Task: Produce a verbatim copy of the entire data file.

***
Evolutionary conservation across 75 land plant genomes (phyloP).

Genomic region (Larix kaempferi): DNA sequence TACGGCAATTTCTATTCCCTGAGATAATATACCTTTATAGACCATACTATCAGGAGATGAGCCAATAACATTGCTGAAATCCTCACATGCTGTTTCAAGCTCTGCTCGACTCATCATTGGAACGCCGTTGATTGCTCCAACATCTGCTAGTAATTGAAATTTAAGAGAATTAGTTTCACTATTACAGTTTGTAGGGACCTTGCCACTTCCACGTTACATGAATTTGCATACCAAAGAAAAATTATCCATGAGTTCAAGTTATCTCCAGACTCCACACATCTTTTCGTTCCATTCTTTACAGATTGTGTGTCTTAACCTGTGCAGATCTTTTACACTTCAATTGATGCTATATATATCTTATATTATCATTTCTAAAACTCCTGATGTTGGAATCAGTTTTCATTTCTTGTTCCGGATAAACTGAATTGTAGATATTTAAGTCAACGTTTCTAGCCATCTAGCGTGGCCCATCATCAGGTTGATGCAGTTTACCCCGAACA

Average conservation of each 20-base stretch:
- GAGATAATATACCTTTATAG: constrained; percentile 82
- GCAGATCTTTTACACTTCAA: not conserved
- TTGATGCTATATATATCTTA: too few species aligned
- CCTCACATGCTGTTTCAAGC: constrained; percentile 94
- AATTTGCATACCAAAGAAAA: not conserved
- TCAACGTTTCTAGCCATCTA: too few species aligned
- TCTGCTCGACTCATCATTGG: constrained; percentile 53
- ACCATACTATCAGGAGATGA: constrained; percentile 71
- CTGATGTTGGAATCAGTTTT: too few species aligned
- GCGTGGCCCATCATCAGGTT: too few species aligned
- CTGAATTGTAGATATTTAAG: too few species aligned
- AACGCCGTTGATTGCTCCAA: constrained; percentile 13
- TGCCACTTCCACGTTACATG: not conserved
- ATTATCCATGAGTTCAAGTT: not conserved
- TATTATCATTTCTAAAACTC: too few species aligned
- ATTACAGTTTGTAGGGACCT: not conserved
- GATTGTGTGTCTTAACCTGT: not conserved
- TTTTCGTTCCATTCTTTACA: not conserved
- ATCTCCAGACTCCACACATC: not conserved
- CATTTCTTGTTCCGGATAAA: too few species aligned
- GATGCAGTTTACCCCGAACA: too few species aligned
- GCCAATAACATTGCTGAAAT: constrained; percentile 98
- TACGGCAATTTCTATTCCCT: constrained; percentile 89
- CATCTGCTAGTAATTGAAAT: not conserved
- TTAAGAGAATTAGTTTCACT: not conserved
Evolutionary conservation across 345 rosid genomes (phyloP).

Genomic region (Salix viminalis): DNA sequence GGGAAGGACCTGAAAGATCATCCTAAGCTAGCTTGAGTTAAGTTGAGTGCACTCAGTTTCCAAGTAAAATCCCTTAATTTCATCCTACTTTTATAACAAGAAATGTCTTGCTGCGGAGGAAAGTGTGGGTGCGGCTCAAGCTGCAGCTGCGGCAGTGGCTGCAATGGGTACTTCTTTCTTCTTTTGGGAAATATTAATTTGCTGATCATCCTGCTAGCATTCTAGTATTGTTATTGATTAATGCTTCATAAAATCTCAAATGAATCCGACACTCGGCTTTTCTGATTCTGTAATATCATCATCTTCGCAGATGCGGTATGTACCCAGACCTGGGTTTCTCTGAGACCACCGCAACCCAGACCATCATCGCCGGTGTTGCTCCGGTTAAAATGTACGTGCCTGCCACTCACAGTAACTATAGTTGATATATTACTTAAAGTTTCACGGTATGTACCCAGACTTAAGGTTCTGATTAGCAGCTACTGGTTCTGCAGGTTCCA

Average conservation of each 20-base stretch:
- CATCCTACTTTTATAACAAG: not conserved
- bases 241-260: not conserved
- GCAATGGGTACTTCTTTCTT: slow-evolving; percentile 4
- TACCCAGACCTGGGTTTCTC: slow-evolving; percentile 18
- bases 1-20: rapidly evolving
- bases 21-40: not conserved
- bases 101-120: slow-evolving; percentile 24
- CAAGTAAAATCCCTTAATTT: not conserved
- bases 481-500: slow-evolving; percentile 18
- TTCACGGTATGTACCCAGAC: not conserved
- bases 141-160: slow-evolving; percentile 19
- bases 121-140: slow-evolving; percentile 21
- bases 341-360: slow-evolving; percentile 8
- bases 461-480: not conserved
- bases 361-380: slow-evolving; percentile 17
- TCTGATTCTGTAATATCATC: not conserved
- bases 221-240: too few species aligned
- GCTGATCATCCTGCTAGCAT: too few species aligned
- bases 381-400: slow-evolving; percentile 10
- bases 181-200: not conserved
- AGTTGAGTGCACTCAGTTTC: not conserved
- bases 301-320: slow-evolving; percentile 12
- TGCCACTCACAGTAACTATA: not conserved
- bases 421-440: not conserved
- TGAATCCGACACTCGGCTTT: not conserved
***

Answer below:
Evolutionary conservation across 75 land plant genomes (phyloP).

Genomic region (Larix kaempferi): DNA sequence TACGGCAATTTCTATTCCCTGAGATAATATACCTTTATAGACCATACTATCAGGAGATGAGCCAATAACATTGCTGAAATCCTCACATGCTGTTTCAAGCTCTGCTCGACTCATCATTGGAACGCCGTTGATTGCTCCAACATCTGCTAGTAATTGAAATTTAAGAGAATTAGTTTCACTATTACAGTTTGTAGGGACCTTGCCACTTCCACGTTACATGAATTTGCATACCAAAGAAAAATTATCCATGAGTTCAAGTTATCTCCAGACTCCACACATCTTTTCGTTCCATTCTTTACAGATTGTGTGTCTTAACCTGTGCAGATCTTTTACACTTCAATTGATGCTATATATATCTTATATTATCATTTCTAAAACTCCTGATGTTGGAATCAGTTTTCATTTCTTGTTCCGGATAAACTGAATTGTAGATATTTAAGTCAACGTTTCTAGCCATCTAGCGTGGCCCATCATCAGGTTGATGCAGTTTACCCCGAACA

Average conservation of each 20-base stretch:
- GAGATAATATACCTTTATAG: constrained; percentile 82
- GCAGATCTTTTACACTTCAA: not conserved
- TTGATGCTATATATATCTTA: too few species aligned
- CCTCACATGCTGTTTCAAGC: constrained; percentile 94
- AATTTGCATACCAAAGAAAA: not conserved
- TCAACGTTTCTAGCCATCTA: too few species aligned
- TCTGCTCGACTCATCATTGG: constrained; percentile 53
- ACCATACTATCAGGAGATGA: constrained; percentile 71
- CTGATGTTGGAATCAGTTTT: too few species aligned
- GCGTGGCCCATCATCAGGTT: too few species aligned
- CTGAATTGTAGATATTTAAG: too few species aligned
- AACGCCGTTGATTGCTCCAA: constrained; percentile 13
- TGCCACTTCCACGTTACATG: not conserved
- ATTATCCATGAGTTCAAGTT: not conserved
- TATTATCATTTCTAAAACTC: too few species aligned
- ATTACAGTTTGTAGGGACCT: not conserved
- GATTGTGTGTCTTAACCTGT: not conserved
- TTTTCGTTCCATTCTTTACA: not conserved
- ATCTCCAGACTCCACACATC: not conserved
- CATTTCTTGTTCCGGATAAA: too few species aligned
- GATGCAGTTTACCCCGAACA: too few species aligned
- GCCAATAACATTGCTGAAAT: constrained; percentile 98
- TACGGCAATTTCTATTCCCT: constrained; percentile 89
- CATCTGCTAGTAATTGAAAT: not conserved
- TTAAGAGAATTAGTTTCACT: not conserved
Evolutionary conservation across 345 rosid genomes (phyloP).

Genomic region (Salix viminalis): DNA sequence GGGAAGGACCTGAAAGATCATCCTAAGCTAGCTTGAGTTAAGTTGAGTGCACTCAGTTTCCAAGTAAAATCCCTTAATTTCATCCTACTTTTATAACAAGAAATGTCTTGCTGCGGAGGAAAGTGTGGGTGCGGCTCAAGCTGCAGCTGCGGCAGTGGCTGCAATGGGTACTTCTTTCTTCTTTTGGGAAATATTAATTTGCTGATCATCCTGCTAGCATTCTAGTATTGTTATTGATTAATGCTTCATAAAATCTCAAATGAATCCGACACTCGGCTTTTCTGATTCTGTAATATCATCATCTTCGCAGATGCGGTATGTACCCAGACCTGGGTTTCTCTGAGACCACCGCAACCCAGACCATCATCGCCGGTGTTGCTCCGGTTAAAATGTACGTGCCTGCCACTCACAGTAACTATAGTTGATATATTACTTAAAGTTTCACGGTATGTACCCAGACTTAAGGTTCTGATTAGCAGCTACTGGTTCTGCAGGTTCCA

Average conservation of each 20-base stretch:
- CATCCTACTTTTATAACAAG: not conserved
- bases 241-260: not conserved
- GCAATGGGTACTTCTTTCTT: slow-evolving; percentile 4
- TACCCAGACCTGGGTTTCTC: slow-evolving; percentile 18
- bases 1-20: rapidly evolving
- bases 21-40: not conserved
- bases 101-120: slow-evolving; percentile 24
- CAAGTAAAATCCCTTAATTT: not conserved
- bases 481-500: slow-evolving; percentile 18
- TTCACGGTATGTACCCAGAC: not conserved
- bases 141-160: slow-evolving; percentile 19
- bases 121-140: slow-evolving; percentile 21
- bases 341-360: slow-evolving; percentile 8
- bases 461-480: not conserved
- bases 361-380: slow-evolving; percentile 17
- TCTGATTCTGTAATATCATC: not conserved
- bases 221-240: too few species aligned
- GCTGATCATCCTGCTAGCAT: too few species aligned
- bases 381-400: slow-evolving; percentile 10
- bases 181-200: not conserved
- AGTTGAGTGCACTCAGTTTC: not conserved
- bases 301-320: slow-evolving; percentile 12
- TGCCACTCACAGTAACTATA: not conserved
- bases 421-440: not conserved
- TGAATCCGACACTCGGCTTT: not conserved